A: I started off climbing in 1973. A Boy Scout leader introduced us to rock climbing. I had always been an adventurer, climbing and getting in trouble as you do when you’re a kid, and so this really resonated with me. Not only the climbing and the excitement and the physical challenge, I really liked the technical aspect — the rope work and placing equipment. And reading about the history of all these alpinist climbers that had come before me, I was really enamored with the whole package. That’s what ignited my passion was getting a very early-in-life introduction and then not really focusing on any one particular discipline of climbing, but being excited about exploring all the aspects.

On the Pika Glacier in the Alaskan Range this past summer. One of the routes Dave Nettle climbed follows the sweeping central rock and ice buttress on the Royal Tower in the background.
Andrew Oesterreicher

Q: What is the most memorable thing that has happened on an expedition?

A: One of the most memorable ones was climbing a direct variation on the Hummingbird Ridge on the south face of Mount Logan in 1990 with my friend Jeff from Canada. We were so in over our heads. The ridge had not seen a second ascent in 25 years, although it had been attempted by many, many strong teams. We summited and got off and it was this huge ordeal. That was an extremely memorable event in all my life, in all respects.

Q: What are some of your proudest accomplishments in the outdoors?

A: There was a long-shot on climbing Fitz-Roy in Patagonia. It was my first trip to Patagonia with a good friend. We went down to Patagonia on a shoe-string budget with only three weeks, which is a very short period of time, and we climbed a very early ascent of Super Couloir on Fitz-Roy against the odds and I was very proud of the fact that we hung in there and accomplished that. I think it had only had one or two alpine ascents ever at that point — so this was early years. Even the approach on how to get to it was a little bit foggy. So for us it was a huge, proud accomplishment. We had made two attempts and had gotten pushed off of it by storms. We had two more days until we were gonna have to leave, we were running out of time. We woke up this one morning and it was just nuking wind and rain. It looked like it was not gonna happen, we even were beginning to plan how to get out of there and leave with a tail between the legs. At five o’clock in the evening, all of a sudden we’re in this little tent and I said, “Jim, do you hear that?” and he said, “What? I don’t hear anything,” and I said, “Exactly!” We got out of the tent and the winds had died down, we looked up and the clouds were lifting up off the glacier in the distance. We could tell that the weather might actually be breaking as opposed to just a sucker storm, and I said, “I think we need to go now.” This was after we had our asses kicked twice and we were frazzled. It was evening and about to get dark in a couple of hours — we set off on this thing and summited. We climbed through the night, at sunrise we’re halfway up the Super Couloir and then we were on the summit. It was 64 hours round trip from camp to camp. We came back tattered and exhausted, it was awesome.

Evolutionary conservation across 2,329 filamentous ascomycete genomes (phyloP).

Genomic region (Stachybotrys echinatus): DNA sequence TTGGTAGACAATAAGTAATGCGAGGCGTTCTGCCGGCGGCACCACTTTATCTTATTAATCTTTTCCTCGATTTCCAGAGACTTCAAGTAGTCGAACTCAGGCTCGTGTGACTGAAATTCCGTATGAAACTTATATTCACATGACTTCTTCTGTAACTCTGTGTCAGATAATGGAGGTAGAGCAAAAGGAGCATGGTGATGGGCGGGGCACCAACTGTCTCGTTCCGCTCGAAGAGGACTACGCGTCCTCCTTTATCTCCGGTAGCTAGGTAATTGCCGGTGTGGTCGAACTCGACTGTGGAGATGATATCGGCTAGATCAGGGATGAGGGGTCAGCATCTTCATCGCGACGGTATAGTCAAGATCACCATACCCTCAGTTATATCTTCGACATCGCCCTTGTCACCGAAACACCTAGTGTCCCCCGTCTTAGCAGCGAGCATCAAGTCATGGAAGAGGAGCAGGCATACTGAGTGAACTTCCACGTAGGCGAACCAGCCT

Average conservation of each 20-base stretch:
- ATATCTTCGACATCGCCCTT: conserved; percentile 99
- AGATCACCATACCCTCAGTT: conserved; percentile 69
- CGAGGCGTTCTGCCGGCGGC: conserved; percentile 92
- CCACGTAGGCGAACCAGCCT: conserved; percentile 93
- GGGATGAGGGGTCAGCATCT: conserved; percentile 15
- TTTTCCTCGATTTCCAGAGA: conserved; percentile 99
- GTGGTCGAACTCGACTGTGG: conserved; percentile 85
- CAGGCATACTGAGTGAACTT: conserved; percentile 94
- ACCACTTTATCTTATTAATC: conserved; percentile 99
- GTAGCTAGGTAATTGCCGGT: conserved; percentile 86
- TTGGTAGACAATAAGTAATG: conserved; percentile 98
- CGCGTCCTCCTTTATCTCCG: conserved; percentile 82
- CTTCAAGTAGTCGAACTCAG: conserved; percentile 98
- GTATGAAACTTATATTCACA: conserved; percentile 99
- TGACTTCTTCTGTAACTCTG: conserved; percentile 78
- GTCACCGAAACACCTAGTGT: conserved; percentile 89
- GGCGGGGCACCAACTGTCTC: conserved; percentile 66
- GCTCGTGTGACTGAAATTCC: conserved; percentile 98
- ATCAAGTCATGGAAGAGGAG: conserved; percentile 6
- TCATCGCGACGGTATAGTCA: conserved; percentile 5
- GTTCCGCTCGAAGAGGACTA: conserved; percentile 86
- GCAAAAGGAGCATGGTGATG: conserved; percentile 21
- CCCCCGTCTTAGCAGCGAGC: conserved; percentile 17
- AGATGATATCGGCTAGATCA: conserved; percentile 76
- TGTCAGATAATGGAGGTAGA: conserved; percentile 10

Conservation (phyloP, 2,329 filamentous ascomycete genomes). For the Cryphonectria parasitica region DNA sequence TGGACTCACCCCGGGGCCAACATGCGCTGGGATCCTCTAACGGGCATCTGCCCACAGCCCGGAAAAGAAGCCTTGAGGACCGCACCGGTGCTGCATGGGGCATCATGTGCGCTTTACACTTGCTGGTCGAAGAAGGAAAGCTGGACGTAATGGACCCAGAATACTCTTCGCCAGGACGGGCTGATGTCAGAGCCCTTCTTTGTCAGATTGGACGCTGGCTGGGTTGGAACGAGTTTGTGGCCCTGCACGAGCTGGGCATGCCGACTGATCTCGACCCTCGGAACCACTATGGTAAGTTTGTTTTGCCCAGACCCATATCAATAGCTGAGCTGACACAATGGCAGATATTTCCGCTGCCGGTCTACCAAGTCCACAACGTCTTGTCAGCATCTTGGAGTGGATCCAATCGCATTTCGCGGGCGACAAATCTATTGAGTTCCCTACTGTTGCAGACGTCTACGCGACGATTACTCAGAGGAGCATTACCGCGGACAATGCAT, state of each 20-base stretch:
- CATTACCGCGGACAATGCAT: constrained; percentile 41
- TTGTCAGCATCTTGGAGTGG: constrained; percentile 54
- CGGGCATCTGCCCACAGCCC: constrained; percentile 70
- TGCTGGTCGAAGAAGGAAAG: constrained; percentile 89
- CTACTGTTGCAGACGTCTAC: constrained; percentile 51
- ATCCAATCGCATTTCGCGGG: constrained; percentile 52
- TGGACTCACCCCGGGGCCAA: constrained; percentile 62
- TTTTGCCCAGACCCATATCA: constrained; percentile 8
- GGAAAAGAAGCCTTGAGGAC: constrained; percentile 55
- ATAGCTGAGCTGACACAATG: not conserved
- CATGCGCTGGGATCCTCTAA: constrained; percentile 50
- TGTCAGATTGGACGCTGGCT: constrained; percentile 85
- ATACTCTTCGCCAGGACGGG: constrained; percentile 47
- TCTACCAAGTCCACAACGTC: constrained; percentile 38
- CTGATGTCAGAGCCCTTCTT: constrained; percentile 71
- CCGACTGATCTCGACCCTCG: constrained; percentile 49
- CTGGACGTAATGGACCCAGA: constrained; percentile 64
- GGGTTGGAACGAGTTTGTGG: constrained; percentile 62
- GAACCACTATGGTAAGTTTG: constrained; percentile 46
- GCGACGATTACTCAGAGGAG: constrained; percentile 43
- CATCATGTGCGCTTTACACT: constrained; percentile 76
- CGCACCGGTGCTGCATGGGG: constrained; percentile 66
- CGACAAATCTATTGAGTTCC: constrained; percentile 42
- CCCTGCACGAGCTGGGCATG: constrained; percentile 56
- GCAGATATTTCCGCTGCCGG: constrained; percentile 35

Q: What impact has climbing had on your life, both positive or negative?

A: Being a lifelong alpine climber and back country skier is a sure cure against boredom and long-term relationships. The positive impact of my life as a climber is that it has brought to me the best friends, the best partnerships, the closest relationships I’ve had in my life. I’ve shared it with best friends, I’ve shared it with lovers, it’s been an amazing, positive journey in my life. I have zero regrets at all on that journey. But also you’re not walking the normal path, you’re not a 9-to-5 guy who’s gonna do what people expect. I have had to hold my ground and just say, “This is who I am.”

Dave Nettle backcountry powder skiing while guiding for Alpenglow Expeditions and seeking balance between work and play.
Logan Talbott